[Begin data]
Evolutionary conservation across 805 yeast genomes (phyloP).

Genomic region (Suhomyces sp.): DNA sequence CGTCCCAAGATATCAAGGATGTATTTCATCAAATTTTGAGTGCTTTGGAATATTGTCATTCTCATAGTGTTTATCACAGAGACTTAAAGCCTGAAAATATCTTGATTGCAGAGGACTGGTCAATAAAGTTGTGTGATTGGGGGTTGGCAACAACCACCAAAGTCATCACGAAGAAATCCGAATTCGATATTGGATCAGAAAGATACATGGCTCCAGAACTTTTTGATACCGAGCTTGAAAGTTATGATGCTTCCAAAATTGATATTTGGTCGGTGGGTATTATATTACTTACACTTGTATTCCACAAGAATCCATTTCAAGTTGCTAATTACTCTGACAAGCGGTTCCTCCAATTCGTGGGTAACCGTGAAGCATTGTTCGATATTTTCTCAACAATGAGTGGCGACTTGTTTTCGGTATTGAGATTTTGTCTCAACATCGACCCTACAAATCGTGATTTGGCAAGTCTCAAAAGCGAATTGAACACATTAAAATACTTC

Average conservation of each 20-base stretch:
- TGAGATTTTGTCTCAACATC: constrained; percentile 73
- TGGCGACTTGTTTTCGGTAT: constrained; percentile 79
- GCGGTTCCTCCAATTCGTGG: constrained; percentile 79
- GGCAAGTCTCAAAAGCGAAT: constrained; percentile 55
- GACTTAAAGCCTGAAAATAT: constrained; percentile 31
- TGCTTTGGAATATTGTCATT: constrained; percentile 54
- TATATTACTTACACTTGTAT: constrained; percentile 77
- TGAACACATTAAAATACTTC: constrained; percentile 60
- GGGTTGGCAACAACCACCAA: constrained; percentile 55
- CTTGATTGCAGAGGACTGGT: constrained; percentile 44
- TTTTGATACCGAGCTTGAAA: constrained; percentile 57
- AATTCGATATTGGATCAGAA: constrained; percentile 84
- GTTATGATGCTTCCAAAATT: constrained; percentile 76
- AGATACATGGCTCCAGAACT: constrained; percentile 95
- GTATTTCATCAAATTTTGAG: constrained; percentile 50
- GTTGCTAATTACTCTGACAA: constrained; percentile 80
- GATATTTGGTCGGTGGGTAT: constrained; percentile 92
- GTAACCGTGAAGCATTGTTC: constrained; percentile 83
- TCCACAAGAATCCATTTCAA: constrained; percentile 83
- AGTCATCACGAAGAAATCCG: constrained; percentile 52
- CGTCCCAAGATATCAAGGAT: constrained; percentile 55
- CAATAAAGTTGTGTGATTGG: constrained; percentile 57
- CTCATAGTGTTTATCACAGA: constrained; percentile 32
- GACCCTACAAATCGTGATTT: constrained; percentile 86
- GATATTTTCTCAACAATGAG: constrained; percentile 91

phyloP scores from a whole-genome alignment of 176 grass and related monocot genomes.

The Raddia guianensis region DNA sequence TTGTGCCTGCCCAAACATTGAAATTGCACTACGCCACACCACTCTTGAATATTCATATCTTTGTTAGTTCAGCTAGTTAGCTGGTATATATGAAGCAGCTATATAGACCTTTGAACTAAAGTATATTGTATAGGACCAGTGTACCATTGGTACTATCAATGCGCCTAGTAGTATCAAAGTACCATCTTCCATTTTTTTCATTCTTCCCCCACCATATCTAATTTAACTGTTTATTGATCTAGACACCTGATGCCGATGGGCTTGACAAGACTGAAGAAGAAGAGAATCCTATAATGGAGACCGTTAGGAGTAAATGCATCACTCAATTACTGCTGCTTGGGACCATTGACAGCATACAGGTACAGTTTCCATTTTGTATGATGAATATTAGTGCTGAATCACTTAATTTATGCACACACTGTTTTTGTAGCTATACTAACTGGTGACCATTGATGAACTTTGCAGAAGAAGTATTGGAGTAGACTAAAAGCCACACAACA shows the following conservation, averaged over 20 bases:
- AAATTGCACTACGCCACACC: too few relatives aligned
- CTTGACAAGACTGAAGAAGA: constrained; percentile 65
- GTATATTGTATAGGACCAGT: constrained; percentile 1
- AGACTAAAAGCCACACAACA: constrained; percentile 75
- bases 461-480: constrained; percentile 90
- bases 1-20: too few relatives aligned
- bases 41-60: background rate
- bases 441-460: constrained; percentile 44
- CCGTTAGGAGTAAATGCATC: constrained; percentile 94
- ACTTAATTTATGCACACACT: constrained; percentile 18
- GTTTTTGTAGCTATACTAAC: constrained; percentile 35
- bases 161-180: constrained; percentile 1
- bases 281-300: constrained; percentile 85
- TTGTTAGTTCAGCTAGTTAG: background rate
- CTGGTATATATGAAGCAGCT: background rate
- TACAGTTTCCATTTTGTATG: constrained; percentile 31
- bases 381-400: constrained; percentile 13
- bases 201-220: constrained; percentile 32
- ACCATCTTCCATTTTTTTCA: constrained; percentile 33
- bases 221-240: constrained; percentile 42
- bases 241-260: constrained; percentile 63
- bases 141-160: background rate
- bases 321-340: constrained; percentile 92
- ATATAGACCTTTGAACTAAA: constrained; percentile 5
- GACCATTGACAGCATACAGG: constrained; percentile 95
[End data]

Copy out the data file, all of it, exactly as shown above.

Evolutionary conservation across 805 yeast genomes (phyloP).

Genomic region (Suhomyces sp.): DNA sequence CGTCCCAAGATATCAAGGATGTATTTCATCAAATTTTGAGTGCTTTGGAATATTGTCATTCTCATAGTGTTTATCACAGAGACTTAAAGCCTGAAAATATCTTGATTGCAGAGGACTGGTCAATAAAGTTGTGTGATTGGGGGTTGGCAACAACCACCAAAGTCATCACGAAGAAATCCGAATTCGATATTGGATCAGAAAGATACATGGCTCCAGAACTTTTTGATACCGAGCTTGAAAGTTATGATGCTTCCAAAATTGATATTTGGTCGGTGGGTATTATATTACTTACACTTGTATTCCACAAGAATCCATTTCAAGTTGCTAATTACTCTGACAAGCGGTTCCTCCAATTCGTGGGTAACCGTGAAGCATTGTTCGATATTTTCTCAACAATGAGTGGCGACTTGTTTTCGGTATTGAGATTTTGTCTCAACATCGACCCTACAAATCGTGATTTGGCAAGTCTCAAAAGCGAATTGAACACATTAAAATACTTC

Average conservation of each 20-base stretch:
- TGAGATTTTGTCTCAACATC: constrained; percentile 73
- TGGCGACTTGTTTTCGGTAT: constrained; percentile 79
- GCGGTTCCTCCAATTCGTGG: constrained; percentile 79
- GGCAAGTCTCAAAAGCGAAT: constrained; percentile 55
- GACTTAAAGCCTGAAAATAT: constrained; percentile 31
- TGCTTTGGAATATTGTCATT: constrained; percentile 54
- TATATTACTTACACTTGTAT: constrained; percentile 77
- TGAACACATTAAAATACTTC: constrained; percentile 60
- GGGTTGGCAACAACCACCAA: constrained; percentile 55
- CTTGATTGCAGAGGACTGGT: constrained; percentile 44
- TTTTGATACCGAGCTTGAAA: constrained; percentile 57
- AATTCGATATTGGATCAGAA: constrained; percentile 84
- GTTATGATGCTTCCAAAATT: constrained; percentile 76
- AGATACATGGCTCCAGAACT: constrained; percentile 95
- GTATTTCATCAAATTTTGAG: constrained; percentile 50
- GTTGCTAATTACTCTGACAA: constrained; percentile 80
- GATATTTGGTCGGTGGGTAT: constrained; percentile 92
- GTAACCGTGAAGCATTGTTC: constrained; percentile 83
- TCCACAAGAATCCATTTCAA: constrained; percentile 83
- AGTCATCACGAAGAAATCCG: constrained; percentile 52
- CGTCCCAAGATATCAAGGAT: constrained; percentile 55
- CAATAAAGTTGTGTGATTGG: constrained; percentile 57
- CTCATAGTGTTTATCACAGA: constrained; percentile 32
- GACCCTACAAATCGTGATTT: constrained; percentile 86
- GATATTTTCTCAACAATGAG: constrained; percentile 91

phyloP scores from a whole-genome alignment of 176 grass and related monocot genomes.

The Raddia guianensis region DNA sequence TTGTGCCTGCCCAAACATTGAAATTGCACTACGCCACACCACTCTTGAATATTCATATCTTTGTTAGTTCAGCTAGTTAGCTGGTATATATGAAGCAGCTATATAGACCTTTGAACTAAAGTATATTGTATAGGACCAGTGTACCATTGGTACTATCAATGCGCCTAGTAGTATCAAAGTACCATCTTCCATTTTTTTCATTCTTCCCCCACCATATCTAATTTAACTGTTTATTGATCTAGACACCTGATGCCGATGGGCTTGACAAGACTGAAGAAGAAGAGAATCCTATAATGGAGACCGTTAGGAGTAAATGCATCACTCAATTACTGCTGCTTGGGACCATTGACAGCATACAGGTACAGTTTCCATTTTGTATGATGAATATTAGTGCTGAATCACTTAATTTATGCACACACTGTTTTTGTAGCTATACTAACTGGTGACCATTGATGAACTTTGCAGAAGAAGTATTGGAGTAGACTAAAAGCCACACAACA shows the following conservation, averaged over 20 bases:
- AAATTGCACTACGCCACACC: too few relatives aligned
- CTTGACAAGACTGAAGAAGA: constrained; percentile 65
- GTATATTGTATAGGACCAGT: constrained; percentile 1
- AGACTAAAAGCCACACAACA: constrained; percentile 75
- bases 461-480: constrained; percentile 90
- bases 1-20: too few relatives aligned
- bases 41-60: background rate
- bases 441-460: constrained; percentile 44
- CCGTTAGGAGTAAATGCATC: constrained; percentile 94
- ACTTAATTTATGCACACACT: constrained; percentile 18
- GTTTTTGTAGCTATACTAAC: constrained; percentile 35
- bases 161-180: constrained; percentile 1
- bases 281-300: constrained; percentile 85
- TTGTTAGTTCAGCTAGTTAG: background rate
- CTGGTATATATGAAGCAGCT: background rate
- TACAGTTTCCATTTTGTATG: constrained; percentile 31
- bases 381-400: constrained; percentile 13
- bases 201-220: constrained; percentile 32
- ACCATCTTCCATTTTTTTCA: constrained; percentile 33
- bases 221-240: constrained; percentile 42
- bases 241-260: constrained; percentile 63
- bases 141-160: background rate
- bases 321-340: constrained; percentile 92
- ATATAGACCTTTGAACTAAA: constrained; percentile 5
- GACCATTGACAGCATACAGG: constrained; percentile 95